A new report released this week by the International Rehabilitation Council for Torture Victims (IRCT) revealed that many developed countries still do not have the proper policies in place to ensure that victims of torture are not re-traumatised by the asylum process or deported to the country where they were tortured.

The report focused its examination on the European countries of Bulgaria, Croatia, Finland, France, Germany, Hungary, Ireland, Italy, Netherlands, Sweden, Turkey, Kosovo, Moldova, and Armenia, as well as the US, Canada, Australia and New Zealand.

Due to the absence or improper implementation of appropriate measures within States’ asylum systems to identify torture victims as early as possible in the asylum procedure, they may find themselves detained. IRCT has identified this as a problem in Ireland, Bulgaria, Finland, Hungary, the Netherlands and Sweden. Detention causes re-traumatisation as it exacerbates pre-existing physical and mental health conditions and leaves them undetected and untreated. Some may also be subjected to accelerated procedures or other expedited procedures, which increases the risk of torture victims’ applications being rejected before their proper identification. This problem is reinforced by a lack of access to appropriate legal support so as to be able to effectively present their evidence during the asylum procedure.

In line with case-law of the European Court of Human Rights (RC v Sweden) and the recast Asylum Procedures Directive, IRCT also stresses the importance of obligatory and systematic use of proper medical and psychological evaluation, compiled in the form of medico-legal reports by state authorities, which will support torture victims’ asylum claims. So far only the Netherlands has adopted legislation to this effect. In the other EU Member States studied by IRCT, such reports are rarely requested by asylum authorities and where introduced by the asylum seekers themselves costs need to be borne by the individual or be financed by private funds (e.g. France). This is a particular problem as costs for such medico-legal reports are very high, amounting in Sweden for instance up to 2,000 EUR.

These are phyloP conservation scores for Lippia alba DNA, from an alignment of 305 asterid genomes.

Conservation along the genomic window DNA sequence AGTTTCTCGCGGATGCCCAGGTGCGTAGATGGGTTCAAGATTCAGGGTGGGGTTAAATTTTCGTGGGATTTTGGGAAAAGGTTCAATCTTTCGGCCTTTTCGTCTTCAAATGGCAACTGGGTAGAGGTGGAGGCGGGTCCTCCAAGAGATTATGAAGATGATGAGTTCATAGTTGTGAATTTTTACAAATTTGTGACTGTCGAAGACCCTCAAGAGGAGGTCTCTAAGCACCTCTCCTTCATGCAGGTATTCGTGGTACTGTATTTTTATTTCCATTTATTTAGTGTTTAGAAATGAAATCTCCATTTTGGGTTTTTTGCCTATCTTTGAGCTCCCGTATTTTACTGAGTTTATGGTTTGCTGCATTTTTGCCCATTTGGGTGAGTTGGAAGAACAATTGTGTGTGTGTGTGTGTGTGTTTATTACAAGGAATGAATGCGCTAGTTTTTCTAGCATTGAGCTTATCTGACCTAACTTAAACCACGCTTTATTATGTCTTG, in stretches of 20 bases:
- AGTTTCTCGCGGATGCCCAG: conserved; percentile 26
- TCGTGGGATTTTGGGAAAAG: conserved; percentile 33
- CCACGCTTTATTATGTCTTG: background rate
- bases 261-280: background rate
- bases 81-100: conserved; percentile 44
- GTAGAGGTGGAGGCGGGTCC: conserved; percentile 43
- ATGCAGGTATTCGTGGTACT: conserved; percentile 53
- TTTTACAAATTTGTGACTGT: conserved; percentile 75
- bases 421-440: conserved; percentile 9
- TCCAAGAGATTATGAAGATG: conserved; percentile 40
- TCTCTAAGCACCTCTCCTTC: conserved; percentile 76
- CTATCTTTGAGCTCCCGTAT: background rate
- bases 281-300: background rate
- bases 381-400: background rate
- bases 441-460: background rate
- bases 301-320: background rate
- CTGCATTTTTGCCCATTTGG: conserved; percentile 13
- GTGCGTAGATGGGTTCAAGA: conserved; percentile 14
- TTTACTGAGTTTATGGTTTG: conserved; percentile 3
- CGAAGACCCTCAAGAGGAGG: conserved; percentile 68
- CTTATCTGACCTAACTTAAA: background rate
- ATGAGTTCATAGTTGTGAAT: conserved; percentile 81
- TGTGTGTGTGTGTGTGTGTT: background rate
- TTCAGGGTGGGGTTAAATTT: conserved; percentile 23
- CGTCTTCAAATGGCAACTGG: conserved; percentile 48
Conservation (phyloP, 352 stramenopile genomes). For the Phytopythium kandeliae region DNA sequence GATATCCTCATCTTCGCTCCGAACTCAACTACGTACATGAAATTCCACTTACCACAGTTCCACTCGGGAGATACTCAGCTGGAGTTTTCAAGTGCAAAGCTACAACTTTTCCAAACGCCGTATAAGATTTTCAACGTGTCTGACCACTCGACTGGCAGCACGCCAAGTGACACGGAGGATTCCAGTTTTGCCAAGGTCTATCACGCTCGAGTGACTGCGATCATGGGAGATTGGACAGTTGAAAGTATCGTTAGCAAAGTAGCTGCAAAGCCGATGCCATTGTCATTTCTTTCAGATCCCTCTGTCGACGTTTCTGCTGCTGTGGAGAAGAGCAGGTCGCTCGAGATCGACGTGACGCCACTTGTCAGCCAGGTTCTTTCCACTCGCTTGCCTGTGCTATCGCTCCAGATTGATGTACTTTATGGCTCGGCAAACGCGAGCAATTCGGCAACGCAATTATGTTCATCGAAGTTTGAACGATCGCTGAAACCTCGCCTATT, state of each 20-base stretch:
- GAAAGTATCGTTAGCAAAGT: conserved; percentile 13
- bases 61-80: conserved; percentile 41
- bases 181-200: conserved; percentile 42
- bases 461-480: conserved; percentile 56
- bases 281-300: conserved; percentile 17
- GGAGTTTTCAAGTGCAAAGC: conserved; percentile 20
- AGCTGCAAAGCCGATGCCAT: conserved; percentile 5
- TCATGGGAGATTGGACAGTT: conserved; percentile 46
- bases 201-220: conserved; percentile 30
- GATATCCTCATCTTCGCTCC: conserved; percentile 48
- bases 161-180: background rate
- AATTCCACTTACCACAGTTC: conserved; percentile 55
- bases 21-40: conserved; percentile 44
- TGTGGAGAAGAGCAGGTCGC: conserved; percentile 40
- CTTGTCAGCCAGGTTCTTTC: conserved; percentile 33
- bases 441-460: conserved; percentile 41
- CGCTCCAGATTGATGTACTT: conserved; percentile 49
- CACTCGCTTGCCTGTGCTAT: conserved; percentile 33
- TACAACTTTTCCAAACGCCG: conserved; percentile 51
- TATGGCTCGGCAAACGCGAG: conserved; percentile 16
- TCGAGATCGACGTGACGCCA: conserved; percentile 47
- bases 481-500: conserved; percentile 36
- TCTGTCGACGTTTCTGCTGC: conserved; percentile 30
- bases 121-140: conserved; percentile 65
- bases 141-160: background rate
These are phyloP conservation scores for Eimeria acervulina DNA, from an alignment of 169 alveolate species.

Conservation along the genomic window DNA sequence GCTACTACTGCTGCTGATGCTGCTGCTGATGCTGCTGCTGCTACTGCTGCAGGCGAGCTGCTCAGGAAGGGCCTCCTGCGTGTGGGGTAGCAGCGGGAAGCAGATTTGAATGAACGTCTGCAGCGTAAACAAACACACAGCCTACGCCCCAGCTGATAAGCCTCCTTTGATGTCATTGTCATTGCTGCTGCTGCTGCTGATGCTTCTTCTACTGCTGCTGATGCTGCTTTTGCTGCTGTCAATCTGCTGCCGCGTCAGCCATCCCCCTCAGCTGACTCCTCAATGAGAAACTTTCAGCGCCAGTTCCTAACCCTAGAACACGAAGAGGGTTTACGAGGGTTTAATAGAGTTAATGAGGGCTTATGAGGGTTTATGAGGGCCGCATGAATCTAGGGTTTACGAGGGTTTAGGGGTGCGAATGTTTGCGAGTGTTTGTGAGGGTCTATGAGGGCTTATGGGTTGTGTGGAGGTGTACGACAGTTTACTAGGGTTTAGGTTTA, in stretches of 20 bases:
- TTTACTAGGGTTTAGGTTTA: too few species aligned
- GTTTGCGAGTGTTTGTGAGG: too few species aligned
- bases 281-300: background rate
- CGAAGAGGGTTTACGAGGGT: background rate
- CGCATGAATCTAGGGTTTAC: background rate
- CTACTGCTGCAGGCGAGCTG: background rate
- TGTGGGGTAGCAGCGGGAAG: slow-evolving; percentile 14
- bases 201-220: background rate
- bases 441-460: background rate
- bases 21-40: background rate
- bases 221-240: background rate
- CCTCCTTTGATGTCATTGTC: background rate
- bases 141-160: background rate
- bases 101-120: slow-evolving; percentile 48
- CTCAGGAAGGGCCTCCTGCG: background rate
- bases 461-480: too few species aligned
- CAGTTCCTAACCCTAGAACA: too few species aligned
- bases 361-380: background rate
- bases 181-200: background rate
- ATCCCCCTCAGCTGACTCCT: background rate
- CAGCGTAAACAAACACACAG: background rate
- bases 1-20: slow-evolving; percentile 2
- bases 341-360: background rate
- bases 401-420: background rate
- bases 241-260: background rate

IRCT stresses the importance of the complementary nature of both early identification mechanisms and access to rehabilitation, crucial for their integration into their host societies.

Once implemented, the recast Reception Conditions Directive will introduce an obligation on EU Member States – excluding opt-out countries Ireland, the UK and Denmark – to provide mechanisms to identify vulnerable asylum seekers and their reception needs. IRCT welcomes this change but criticised the remaining broad discretion of Member States as to the interpretation of earliest identification (within a “reasonable period of time”), which is crucial when ensuring that authorities are aware of issues affecting the applicant’s ability to present their case consistently and coherently.

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This article originally appeared in the ECRE Weekly Bulletin of 15 November 2013
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